Josiah in his basketball uniform
Seeing the kids play basketball was a lot of fun! Following the games we all had lunch at the McDonald's on the base. Later in the afternoon Hans gave me a tour of his newly renovated ship.  I blogged about this in a separate entry.

Sunday, Annika's 9th Birthday

Early Sunday morning we took 3 trains to Tokyo to celebrate Annika's 9th birthday at KidZania. This is a large space within a mall wherein the children can go to different establishments to get a job, work, and make some money. The (play) money can be used to buy things in the KidZania store. Annika chose to work in an ice cream shop. Once her reserved time came up, a hairnet, cap and apron were put on her and she and three other little girls were shown what to do. Afterwards she got to eat her ice cream cone. She also performed in a magic show and worked at a veterinary clinic. Josiah worked at a gas station, worked at a newspaper (wrote copy), and drove the fire truck, plus put out a fire. William worked at the gas station, performed in the magic show, helped drive the fire truck and put a fire, and marched in the parade. We were there a good part of the day and "camped out" in a lunch area where we saw a lot of action. I met a nice Japanese woman who wanted to use her English. I learned her husband (who was also very friendly) is a general practitioner in his own clinic. They were very nice people.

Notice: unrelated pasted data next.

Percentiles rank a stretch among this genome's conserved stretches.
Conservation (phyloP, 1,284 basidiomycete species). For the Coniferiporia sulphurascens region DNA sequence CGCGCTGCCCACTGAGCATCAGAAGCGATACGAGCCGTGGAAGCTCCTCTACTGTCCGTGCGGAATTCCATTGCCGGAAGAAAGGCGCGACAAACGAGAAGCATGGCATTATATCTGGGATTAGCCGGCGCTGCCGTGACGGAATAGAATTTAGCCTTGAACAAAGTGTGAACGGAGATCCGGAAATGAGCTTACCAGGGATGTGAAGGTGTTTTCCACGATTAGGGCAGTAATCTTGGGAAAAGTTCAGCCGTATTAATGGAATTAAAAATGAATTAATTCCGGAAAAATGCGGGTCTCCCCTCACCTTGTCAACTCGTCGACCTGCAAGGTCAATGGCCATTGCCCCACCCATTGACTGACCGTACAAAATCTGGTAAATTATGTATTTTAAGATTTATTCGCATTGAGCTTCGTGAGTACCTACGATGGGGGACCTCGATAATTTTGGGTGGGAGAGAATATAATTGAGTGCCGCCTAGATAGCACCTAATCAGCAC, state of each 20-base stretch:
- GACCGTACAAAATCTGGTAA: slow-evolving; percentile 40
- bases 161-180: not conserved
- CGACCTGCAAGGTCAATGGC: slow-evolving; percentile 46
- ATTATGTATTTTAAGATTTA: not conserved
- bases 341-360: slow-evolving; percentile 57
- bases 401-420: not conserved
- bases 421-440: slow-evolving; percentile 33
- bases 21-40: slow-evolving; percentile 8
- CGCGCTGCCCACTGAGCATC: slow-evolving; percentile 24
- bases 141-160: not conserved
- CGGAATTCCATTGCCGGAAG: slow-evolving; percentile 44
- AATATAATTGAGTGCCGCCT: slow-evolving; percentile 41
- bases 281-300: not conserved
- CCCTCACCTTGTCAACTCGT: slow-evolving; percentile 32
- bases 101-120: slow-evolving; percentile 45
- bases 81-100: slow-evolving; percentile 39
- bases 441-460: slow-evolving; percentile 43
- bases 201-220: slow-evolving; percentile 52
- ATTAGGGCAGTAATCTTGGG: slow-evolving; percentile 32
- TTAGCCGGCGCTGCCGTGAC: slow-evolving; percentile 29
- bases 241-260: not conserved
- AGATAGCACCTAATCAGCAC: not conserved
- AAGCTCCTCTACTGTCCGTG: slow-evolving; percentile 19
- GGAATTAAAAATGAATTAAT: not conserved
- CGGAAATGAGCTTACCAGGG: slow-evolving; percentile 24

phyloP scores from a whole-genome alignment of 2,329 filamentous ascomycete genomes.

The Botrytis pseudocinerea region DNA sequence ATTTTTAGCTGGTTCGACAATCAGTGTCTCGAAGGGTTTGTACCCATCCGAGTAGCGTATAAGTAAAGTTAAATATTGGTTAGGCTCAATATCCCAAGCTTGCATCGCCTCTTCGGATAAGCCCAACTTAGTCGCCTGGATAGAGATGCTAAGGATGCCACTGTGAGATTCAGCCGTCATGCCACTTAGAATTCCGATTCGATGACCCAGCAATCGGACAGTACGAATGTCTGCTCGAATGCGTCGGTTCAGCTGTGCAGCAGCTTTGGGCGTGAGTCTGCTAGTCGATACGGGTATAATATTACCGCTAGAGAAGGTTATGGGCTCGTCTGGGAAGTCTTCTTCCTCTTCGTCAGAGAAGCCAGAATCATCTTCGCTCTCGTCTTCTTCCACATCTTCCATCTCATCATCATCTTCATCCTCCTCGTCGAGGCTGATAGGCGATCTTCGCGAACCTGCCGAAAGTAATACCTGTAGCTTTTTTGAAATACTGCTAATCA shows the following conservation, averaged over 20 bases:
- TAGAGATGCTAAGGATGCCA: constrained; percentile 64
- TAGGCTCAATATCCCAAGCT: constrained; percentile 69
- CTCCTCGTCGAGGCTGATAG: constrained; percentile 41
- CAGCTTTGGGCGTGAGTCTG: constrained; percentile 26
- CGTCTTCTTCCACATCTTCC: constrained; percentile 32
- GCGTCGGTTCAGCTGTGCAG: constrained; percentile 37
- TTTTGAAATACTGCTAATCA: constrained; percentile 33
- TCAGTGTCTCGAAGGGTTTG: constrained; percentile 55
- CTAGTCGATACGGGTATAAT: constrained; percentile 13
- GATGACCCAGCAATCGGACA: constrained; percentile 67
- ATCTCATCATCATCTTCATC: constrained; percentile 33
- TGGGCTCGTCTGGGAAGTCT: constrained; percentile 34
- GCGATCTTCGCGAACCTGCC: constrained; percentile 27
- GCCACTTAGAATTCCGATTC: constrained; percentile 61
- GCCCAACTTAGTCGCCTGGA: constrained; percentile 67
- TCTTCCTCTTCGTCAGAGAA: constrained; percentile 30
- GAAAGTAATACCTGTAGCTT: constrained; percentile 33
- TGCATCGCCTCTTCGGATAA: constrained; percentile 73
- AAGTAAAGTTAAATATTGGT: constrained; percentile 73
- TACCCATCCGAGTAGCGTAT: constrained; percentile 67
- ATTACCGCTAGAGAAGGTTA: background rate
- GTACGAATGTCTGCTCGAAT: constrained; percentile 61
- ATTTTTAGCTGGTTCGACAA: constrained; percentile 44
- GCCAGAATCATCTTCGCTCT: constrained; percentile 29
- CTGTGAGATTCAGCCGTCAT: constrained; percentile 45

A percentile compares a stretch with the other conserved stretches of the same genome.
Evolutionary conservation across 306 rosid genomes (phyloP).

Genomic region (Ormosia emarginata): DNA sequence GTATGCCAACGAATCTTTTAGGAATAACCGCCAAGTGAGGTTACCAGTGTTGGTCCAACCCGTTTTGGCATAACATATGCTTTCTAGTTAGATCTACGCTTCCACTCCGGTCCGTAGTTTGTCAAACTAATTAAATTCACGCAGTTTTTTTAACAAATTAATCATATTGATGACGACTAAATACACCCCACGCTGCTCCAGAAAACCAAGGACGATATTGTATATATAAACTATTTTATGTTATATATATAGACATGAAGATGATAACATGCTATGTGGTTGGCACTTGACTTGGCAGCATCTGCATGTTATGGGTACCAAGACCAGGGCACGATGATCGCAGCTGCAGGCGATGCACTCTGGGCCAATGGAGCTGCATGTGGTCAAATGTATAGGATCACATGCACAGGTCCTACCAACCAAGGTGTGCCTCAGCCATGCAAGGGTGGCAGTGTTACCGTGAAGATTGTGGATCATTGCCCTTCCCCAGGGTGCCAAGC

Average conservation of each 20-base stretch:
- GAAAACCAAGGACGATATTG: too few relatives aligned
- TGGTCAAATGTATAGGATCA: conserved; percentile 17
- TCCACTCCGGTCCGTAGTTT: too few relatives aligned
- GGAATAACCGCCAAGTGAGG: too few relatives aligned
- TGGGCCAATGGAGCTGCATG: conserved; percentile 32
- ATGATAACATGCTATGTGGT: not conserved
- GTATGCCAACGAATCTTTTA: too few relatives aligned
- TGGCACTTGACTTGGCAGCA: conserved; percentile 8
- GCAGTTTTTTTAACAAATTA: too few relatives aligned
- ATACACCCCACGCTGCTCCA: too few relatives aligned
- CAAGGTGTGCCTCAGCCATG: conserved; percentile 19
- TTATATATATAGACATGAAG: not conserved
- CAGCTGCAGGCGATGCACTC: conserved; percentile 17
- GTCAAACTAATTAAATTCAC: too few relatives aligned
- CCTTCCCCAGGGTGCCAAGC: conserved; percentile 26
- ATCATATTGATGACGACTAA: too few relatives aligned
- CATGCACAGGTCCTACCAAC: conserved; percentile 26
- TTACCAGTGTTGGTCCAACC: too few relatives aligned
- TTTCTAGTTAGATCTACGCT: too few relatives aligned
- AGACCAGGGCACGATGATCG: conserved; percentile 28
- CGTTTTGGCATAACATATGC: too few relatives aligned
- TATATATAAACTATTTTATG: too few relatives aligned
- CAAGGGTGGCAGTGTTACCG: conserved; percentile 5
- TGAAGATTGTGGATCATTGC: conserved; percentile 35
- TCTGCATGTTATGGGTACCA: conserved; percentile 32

Annika ready to make an ice cream cone

Ice cream coming out of the machine into her cone

The finished cone (she got to eat it)

William, waiting for his designated time in the magic show

Veterinarian Annika

Annika and 2 other little girls helped treat this dog

Both Josiah and William got to drive the fire truck and put out the fire

After our time was up at KidZania, we boarded the trains to Yokohama to a Hard Rock Café to celebrate Annika's birthday. After our dinner, the wait staff brought Annika a large, hot fudge sundae complete with a lit sparkler and they sang "Happy Birthday" to her, followed by handing her a blue guitar for pictures.

Annika with her birthday cake at home

Tuesday we shopped in the Livin' store in Yokosuka plus the NEX on the base. I have enjoyed walking Annika and William to and from the school bus each day (about 3 blocks).

Annika in her Friday school uniform

William in his uniform and playing his toy horn for show and tell

At the bus stop

In the bus, ready to depart

Today, after they departed, I took the base bus around the area to see all there is to see.

Hans' ship as seen from the moving bus
This year Rachel is homeschooling Josiah and it is going very well. It was very interesting for me to sit at the table while she gave him his lessons. This keeps her very busy.

On my last full day in Japan, Rachel drove me out to the private school where Annika and William attend.

Annika in her classroom

William in his classroom

A shrine a few hundred feet from the school

1 comment:

Pat said...

Great pictures! I can't help but think that I would have been somewhat scared on the train ride. I mean trying to figure it out, not understanding the language. You are brave.